Steve Wozniak: A few years ago, the people that I respected the most, the truest geeks, were using Firefox. Some sites that didn't work for me in Safari did work for me in Firefox, so I started moving over, and I liked it. Then Safari started getting standardised, and working on more and more sites ... I still keep Firefox around for when I need it, but I like to reduce, when I can, to the simplest tools that get me where I want to go, and that's Safari right now.
Lifehacker: A lot of our readers want to know if you use Linux at all, and what you think about where it is today.
Steve Wozniak: I never got into Linux. I swear to God, it's only lack of time. I'm past the years of my life where I can really dig into something like running a Linux system. I'm very sympathetic to the whole idea; Linux people always think the way I want to think.
Lifehacker: What can you tell us about your work with Fusion-io?
Steve Wozniak: I absolutely do not need a salary or a job, that's the last thing I need. But smart people, I love to be around ... It took (Fusion-io) a long time to have a meeting with me. They showed me how far they have come in visualising a new type of server architecture, and it's two to 20 times better than any competing thing we could come up with. They've developed a streamlined way to incorporate all the little tricks you have to do, NAND, flash ram, ... they had solved one after another of server's technical problems, freed up space and made them run cooler. The technical people at MySpace were asking one question after another to us, and we had answers that were a lot better than they were expecting ... they've just done some amazing things in making things run faster and better.
Lifehacker: You've said, or at least been attributed with the quote, "Never trust a computer you can't throw out a window."
Steve Wozniak: I'm not sure I said exactly that but, hey, I'll take the attribution (laughs). I probably said something about a computer's size, someone added that bit, and I said, "Yeah, that's right."
Lifehacker: Does that relate to how you see the future of server-based computer, "cloud computing"? Richard Stallman is certainly concerned about the privacy and security issues there.
Steve Wozniak: Well, I tend to agree with Stallman, but ... I do think that it really is the end of the line. I don't know if that's good or bad for us, but it seems like the future direction.
Lifehacker: Is the future focus on servers part of why you're working with Fusion-io?
Steve Wozniak: No, I'm with fusion-io because I'm more of a hardware guy. It's a company that lets me have a close connection from hardware to firmware to drivers. What they're doing is cutting out the "middle man" that gets in the ways of performance, and I'm very intrigued by that.
Lifehacker: We know you're a fan of hacking in general, and Hackintoshes—or at least will sign a Dell Mini with OS X installed on it. A lot of our readers are, too. But I'm wondering if you think all the work that's being done will eventually push companies to offer more open access to hardware and software, or if that kind of hacking will always be a 5 percent type of niche?
Steve Wozniak: I hate to say it, and Apple never likes it, but I love anything that's hacker-oriented. I don't like passing it onto others, or getting things for free. I don't like stealing music one bit, at all ...
I think it will always be a 5 percent niche, and I think it's always been. When we first started with Apple computers, it was my dream that everyone would learn to program, and that was how they'd use their computer. But, obviously, that's not the way it turned out. That's where I think we see the advantages of open-source software. I think it's a great thing, and a lot of companies are using mySQL, open-source software, and, well, Linux, too, to make the software work exactly the way they need it to.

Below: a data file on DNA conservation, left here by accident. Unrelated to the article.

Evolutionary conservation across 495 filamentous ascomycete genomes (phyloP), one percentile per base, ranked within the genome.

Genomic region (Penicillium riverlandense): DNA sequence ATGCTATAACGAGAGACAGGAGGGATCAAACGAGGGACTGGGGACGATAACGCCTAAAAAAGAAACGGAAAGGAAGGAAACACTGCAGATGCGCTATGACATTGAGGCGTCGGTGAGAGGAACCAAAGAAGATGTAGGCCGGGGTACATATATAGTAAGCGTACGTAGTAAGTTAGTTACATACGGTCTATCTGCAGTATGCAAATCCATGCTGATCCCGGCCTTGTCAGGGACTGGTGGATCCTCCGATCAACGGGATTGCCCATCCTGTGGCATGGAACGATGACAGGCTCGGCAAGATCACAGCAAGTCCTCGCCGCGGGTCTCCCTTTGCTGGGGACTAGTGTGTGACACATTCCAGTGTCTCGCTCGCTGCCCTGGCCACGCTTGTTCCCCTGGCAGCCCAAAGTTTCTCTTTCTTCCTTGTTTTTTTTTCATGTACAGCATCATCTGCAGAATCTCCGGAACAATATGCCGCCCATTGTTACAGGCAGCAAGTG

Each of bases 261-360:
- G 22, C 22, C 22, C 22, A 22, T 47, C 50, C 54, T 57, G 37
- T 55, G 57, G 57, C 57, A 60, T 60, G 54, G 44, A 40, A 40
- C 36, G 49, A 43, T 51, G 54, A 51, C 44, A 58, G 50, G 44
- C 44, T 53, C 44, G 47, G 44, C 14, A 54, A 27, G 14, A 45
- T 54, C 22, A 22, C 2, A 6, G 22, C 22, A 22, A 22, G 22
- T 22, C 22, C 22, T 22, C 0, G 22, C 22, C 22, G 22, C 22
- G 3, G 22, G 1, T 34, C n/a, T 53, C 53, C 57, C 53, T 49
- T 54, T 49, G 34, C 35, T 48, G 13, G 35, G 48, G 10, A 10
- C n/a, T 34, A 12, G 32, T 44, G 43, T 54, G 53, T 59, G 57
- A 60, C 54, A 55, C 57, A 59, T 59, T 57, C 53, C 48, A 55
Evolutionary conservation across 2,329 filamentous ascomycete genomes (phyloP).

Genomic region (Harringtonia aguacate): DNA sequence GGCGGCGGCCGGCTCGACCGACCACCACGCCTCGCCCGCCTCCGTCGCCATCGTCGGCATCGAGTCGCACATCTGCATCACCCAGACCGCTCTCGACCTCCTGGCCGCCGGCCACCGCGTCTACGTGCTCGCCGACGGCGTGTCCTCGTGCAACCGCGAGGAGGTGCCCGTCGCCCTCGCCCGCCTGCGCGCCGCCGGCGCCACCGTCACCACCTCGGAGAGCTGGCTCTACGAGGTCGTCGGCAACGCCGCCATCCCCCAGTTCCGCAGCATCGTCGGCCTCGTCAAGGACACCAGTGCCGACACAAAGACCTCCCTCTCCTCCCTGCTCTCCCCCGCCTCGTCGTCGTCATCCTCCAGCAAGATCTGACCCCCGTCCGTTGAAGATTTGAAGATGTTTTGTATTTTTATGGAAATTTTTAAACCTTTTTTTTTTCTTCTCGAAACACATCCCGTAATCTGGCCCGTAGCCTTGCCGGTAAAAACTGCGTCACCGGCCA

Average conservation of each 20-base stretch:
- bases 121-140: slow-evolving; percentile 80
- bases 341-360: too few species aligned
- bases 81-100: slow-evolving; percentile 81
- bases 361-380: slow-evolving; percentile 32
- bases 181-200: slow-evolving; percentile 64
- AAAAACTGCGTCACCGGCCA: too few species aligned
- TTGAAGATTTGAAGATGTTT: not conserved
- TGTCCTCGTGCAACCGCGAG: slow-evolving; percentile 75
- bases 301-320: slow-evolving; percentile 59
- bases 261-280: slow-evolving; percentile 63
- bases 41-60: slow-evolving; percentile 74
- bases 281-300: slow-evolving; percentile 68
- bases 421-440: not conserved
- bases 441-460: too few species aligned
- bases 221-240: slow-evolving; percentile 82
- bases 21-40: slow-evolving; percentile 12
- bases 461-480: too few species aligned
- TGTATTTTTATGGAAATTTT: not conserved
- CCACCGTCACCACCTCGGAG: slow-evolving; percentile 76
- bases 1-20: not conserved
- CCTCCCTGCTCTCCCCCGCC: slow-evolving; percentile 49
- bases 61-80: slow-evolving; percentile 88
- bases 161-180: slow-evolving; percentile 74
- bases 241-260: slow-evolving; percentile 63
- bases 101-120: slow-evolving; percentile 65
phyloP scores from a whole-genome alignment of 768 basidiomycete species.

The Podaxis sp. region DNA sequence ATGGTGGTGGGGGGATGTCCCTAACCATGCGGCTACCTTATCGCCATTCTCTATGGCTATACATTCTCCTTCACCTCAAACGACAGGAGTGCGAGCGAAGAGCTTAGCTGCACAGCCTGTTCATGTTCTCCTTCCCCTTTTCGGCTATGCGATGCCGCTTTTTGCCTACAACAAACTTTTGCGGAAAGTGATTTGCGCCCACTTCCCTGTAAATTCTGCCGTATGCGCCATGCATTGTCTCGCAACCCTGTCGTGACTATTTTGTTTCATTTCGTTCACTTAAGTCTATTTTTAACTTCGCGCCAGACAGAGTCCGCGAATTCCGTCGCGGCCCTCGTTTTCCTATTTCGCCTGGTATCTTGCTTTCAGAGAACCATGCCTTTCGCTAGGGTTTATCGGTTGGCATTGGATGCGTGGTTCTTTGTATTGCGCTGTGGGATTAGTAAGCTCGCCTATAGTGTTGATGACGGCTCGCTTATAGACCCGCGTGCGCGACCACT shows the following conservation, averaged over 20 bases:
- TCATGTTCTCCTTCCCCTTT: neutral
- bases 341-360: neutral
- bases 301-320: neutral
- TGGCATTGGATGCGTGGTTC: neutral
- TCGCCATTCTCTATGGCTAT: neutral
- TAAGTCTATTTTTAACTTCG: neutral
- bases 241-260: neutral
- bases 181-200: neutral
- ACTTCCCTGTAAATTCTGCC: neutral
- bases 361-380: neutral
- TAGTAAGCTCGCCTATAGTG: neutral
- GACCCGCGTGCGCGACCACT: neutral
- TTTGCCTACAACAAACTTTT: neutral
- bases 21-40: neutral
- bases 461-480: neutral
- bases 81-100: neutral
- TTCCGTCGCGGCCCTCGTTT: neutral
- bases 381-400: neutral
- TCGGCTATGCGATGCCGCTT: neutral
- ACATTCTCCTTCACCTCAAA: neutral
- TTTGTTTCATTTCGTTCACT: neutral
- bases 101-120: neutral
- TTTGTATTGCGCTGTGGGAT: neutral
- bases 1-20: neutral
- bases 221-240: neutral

That kind of hacking is the centre of my heart, that's who I am.
Lifehacker: Do you still have a jailbroken iPhone? What kind of apps, unofficial and official, are you using on it?
Steve Wozniak: I was into jailbreaking earlier on, but then it came time with the firmware revisions to undo it, redo it, redo it again, I got so tired of worrying about losing everything on my unofficial setup. I've probably got 100 apps I've looked at, but the one I use the most tells me what to tip in every country I'm in (iTip). I did make a Skype call the other day from my iPhone, but then I found out AT&T might not let that onto their network, so we'll see.
Lifehacker: If you were to give advice to someone starting their own technology-focused business right now, as opposed to when you built Apple as a young man, what advice would you give them? What would be different than from your own experience?
Steve Wozniak: You'd better have the technology knowledge to do it. I really urge you not to think you can start a whole company and business with just ideas on paper, because you'll end up owning so few of those ideas. You have to create a working model, something that you can show people and demonstrate that it works, and then you can start building a future for it.
Lifehacker: Is that spoken from experience?
Steve Wozniak: It comes through, partly, experience. Whatever develops your skills—you did certain things in your life that prepared you well, that gave you an open mind, and you should stay closely connected to the technology when you start your company. People can say, "Well, I'm the business man, I'm out trying to make deal," you might get your company going. But you'd better make sure you're around some good technologists that you can trust, or your business doesn't have direction. A lot of things seem to be worth almost no money. but if you do them very well, and they help people fill a need, there's a great business you can build around that.